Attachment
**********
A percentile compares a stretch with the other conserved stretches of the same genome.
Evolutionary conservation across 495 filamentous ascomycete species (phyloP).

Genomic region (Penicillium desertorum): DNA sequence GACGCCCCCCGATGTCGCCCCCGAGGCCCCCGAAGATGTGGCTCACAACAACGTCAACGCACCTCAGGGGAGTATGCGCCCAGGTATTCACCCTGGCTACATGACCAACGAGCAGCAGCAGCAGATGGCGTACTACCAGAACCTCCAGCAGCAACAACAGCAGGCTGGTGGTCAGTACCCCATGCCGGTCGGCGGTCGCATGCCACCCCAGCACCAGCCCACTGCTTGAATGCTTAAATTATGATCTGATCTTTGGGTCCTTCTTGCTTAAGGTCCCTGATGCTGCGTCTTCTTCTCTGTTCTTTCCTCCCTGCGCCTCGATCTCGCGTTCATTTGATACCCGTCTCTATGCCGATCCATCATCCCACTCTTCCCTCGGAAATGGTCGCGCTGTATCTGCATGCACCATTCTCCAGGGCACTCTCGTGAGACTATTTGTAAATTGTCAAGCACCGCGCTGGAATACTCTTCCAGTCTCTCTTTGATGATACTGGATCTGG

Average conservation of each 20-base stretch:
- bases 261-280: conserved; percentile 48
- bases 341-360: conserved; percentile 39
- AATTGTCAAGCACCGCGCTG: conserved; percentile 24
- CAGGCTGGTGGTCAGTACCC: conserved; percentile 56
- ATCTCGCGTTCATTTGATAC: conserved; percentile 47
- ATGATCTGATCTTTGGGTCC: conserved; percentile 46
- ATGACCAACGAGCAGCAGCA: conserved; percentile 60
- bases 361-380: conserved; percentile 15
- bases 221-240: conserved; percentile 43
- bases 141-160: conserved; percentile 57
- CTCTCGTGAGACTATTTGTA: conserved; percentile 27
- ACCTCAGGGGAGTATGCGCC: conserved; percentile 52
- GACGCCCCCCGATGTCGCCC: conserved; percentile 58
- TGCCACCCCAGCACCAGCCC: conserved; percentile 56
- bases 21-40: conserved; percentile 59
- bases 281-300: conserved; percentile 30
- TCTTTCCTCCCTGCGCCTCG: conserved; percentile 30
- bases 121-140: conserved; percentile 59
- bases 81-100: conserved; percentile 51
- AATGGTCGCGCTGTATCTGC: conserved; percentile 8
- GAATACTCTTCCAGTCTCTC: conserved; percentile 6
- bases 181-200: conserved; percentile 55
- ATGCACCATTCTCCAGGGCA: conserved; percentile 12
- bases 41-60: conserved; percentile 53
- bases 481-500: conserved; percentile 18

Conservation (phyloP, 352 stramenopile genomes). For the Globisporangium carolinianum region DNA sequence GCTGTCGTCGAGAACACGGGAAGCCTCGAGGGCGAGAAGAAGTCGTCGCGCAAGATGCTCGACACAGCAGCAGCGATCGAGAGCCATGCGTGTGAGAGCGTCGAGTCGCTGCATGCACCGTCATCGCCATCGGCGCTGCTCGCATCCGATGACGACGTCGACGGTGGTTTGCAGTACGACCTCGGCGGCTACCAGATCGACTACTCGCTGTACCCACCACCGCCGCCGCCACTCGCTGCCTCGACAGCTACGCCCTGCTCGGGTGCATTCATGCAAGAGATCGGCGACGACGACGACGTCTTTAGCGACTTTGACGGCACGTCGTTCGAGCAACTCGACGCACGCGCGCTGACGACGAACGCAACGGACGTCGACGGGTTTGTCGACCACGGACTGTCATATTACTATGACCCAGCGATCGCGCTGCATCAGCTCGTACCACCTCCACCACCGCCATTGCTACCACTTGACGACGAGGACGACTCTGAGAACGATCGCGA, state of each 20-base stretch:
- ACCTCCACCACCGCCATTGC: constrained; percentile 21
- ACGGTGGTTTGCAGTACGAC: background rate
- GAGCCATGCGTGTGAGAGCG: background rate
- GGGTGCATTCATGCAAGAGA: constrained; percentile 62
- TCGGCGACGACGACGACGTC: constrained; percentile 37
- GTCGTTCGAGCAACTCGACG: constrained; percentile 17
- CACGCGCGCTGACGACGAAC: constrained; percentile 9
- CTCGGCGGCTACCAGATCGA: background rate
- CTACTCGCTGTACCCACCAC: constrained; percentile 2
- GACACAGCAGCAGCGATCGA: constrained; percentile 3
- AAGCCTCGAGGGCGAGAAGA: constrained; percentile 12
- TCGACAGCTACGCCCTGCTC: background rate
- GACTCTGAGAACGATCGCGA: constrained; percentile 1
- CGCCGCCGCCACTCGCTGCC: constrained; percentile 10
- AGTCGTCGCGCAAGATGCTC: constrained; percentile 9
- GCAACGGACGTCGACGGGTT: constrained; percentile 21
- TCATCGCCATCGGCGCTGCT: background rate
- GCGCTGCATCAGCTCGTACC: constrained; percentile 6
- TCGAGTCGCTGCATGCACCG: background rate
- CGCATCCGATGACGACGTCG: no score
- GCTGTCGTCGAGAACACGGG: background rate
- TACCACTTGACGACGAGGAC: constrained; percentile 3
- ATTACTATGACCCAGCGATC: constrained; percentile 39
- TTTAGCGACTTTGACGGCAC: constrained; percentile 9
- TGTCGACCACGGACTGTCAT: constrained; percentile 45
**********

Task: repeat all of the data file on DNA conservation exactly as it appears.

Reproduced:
A percentile compares a stretch with the other conserved stretches of the same genome.
Evolutionary conservation across 495 filamentous ascomycete species (phyloP).

Genomic region (Penicillium desertorum): DNA sequence GACGCCCCCCGATGTCGCCCCCGAGGCCCCCGAAGATGTGGCTCACAACAACGTCAACGCACCTCAGGGGAGTATGCGCCCAGGTATTCACCCTGGCTACATGACCAACGAGCAGCAGCAGCAGATGGCGTACTACCAGAACCTCCAGCAGCAACAACAGCAGGCTGGTGGTCAGTACCCCATGCCGGTCGGCGGTCGCATGCCACCCCAGCACCAGCCCACTGCTTGAATGCTTAAATTATGATCTGATCTTTGGGTCCTTCTTGCTTAAGGTCCCTGATGCTGCGTCTTCTTCTCTGTTCTTTCCTCCCTGCGCCTCGATCTCGCGTTCATTTGATACCCGTCTCTATGCCGATCCATCATCCCACTCTTCCCTCGGAAATGGTCGCGCTGTATCTGCATGCACCATTCTCCAGGGCACTCTCGTGAGACTATTTGTAAATTGTCAAGCACCGCGCTGGAATACTCTTCCAGTCTCTCTTTGATGATACTGGATCTGG

Average conservation of each 20-base stretch:
- bases 261-280: conserved; percentile 48
- bases 341-360: conserved; percentile 39
- AATTGTCAAGCACCGCGCTG: conserved; percentile 24
- CAGGCTGGTGGTCAGTACCC: conserved; percentile 56
- ATCTCGCGTTCATTTGATAC: conserved; percentile 47
- ATGATCTGATCTTTGGGTCC: conserved; percentile 46
- ATGACCAACGAGCAGCAGCA: conserved; percentile 60
- bases 361-380: conserved; percentile 15
- bases 221-240: conserved; percentile 43
- bases 141-160: conserved; percentile 57
- CTCTCGTGAGACTATTTGTA: conserved; percentile 27
- ACCTCAGGGGAGTATGCGCC: conserved; percentile 52
- GACGCCCCCCGATGTCGCCC: conserved; percentile 58
- TGCCACCCCAGCACCAGCCC: conserved; percentile 56
- bases 21-40: conserved; percentile 59
- bases 281-300: conserved; percentile 30
- TCTTTCCTCCCTGCGCCTCG: conserved; percentile 30
- bases 121-140: conserved; percentile 59
- bases 81-100: conserved; percentile 51
- AATGGTCGCGCTGTATCTGC: conserved; percentile 8
- GAATACTCTTCCAGTCTCTC: conserved; percentile 6
- bases 181-200: conserved; percentile 55
- ATGCACCATTCTCCAGGGCA: conserved; percentile 12
- bases 41-60: conserved; percentile 53
- bases 481-500: conserved; percentile 18

Conservation (phyloP, 352 stramenopile genomes). For the Globisporangium carolinianum region DNA sequence GCTGTCGTCGAGAACACGGGAAGCCTCGAGGGCGAGAAGAAGTCGTCGCGCAAGATGCTCGACACAGCAGCAGCGATCGAGAGCCATGCGTGTGAGAGCGTCGAGTCGCTGCATGCACCGTCATCGCCATCGGCGCTGCTCGCATCCGATGACGACGTCGACGGTGGTTTGCAGTACGACCTCGGCGGCTACCAGATCGACTACTCGCTGTACCCACCACCGCCGCCGCCACTCGCTGCCTCGACAGCTACGCCCTGCTCGGGTGCATTCATGCAAGAGATCGGCGACGACGACGACGTCTTTAGCGACTTTGACGGCACGTCGTTCGAGCAACTCGACGCACGCGCGCTGACGACGAACGCAACGGACGTCGACGGGTTTGTCGACCACGGACTGTCATATTACTATGACCCAGCGATCGCGCTGCATCAGCTCGTACCACCTCCACCACCGCCATTGCTACCACTTGACGACGAGGACGACTCTGAGAACGATCGCGA, state of each 20-base stretch:
- ACCTCCACCACCGCCATTGC: constrained; percentile 21
- ACGGTGGTTTGCAGTACGAC: background rate
- GAGCCATGCGTGTGAGAGCG: background rate
- GGGTGCATTCATGCAAGAGA: constrained; percentile 62
- TCGGCGACGACGACGACGTC: constrained; percentile 37
- GTCGTTCGAGCAACTCGACG: constrained; percentile 17
- CACGCGCGCTGACGACGAAC: constrained; percentile 9
- CTCGGCGGCTACCAGATCGA: background rate
- CTACTCGCTGTACCCACCAC: constrained; percentile 2
- GACACAGCAGCAGCGATCGA: constrained; percentile 3
- AAGCCTCGAGGGCGAGAAGA: constrained; percentile 12
- TCGACAGCTACGCCCTGCTC: background rate
- GACTCTGAGAACGATCGCGA: constrained; percentile 1
- CGCCGCCGCCACTCGCTGCC: constrained; percentile 10
- AGTCGTCGCGCAAGATGCTC: constrained; percentile 9
- GCAACGGACGTCGACGGGTT: constrained; percentile 21
- TCATCGCCATCGGCGCTGCT: background rate
- GCGCTGCATCAGCTCGTACC: constrained; percentile 6
- TCGAGTCGCTGCATGCACCG: background rate
- CGCATCCGATGACGACGTCG: no score
- GCTGTCGTCGAGAACACGGG: background rate
- TACCACTTGACGACGAGGAC: constrained; percentile 3
- ATTACTATGACCCAGCGATC: constrained; percentile 39
- TTTAGCGACTTTGACGGCAC: constrained; percentile 9
- TGTCGACCACGGACTGTCAT: constrained; percentile 45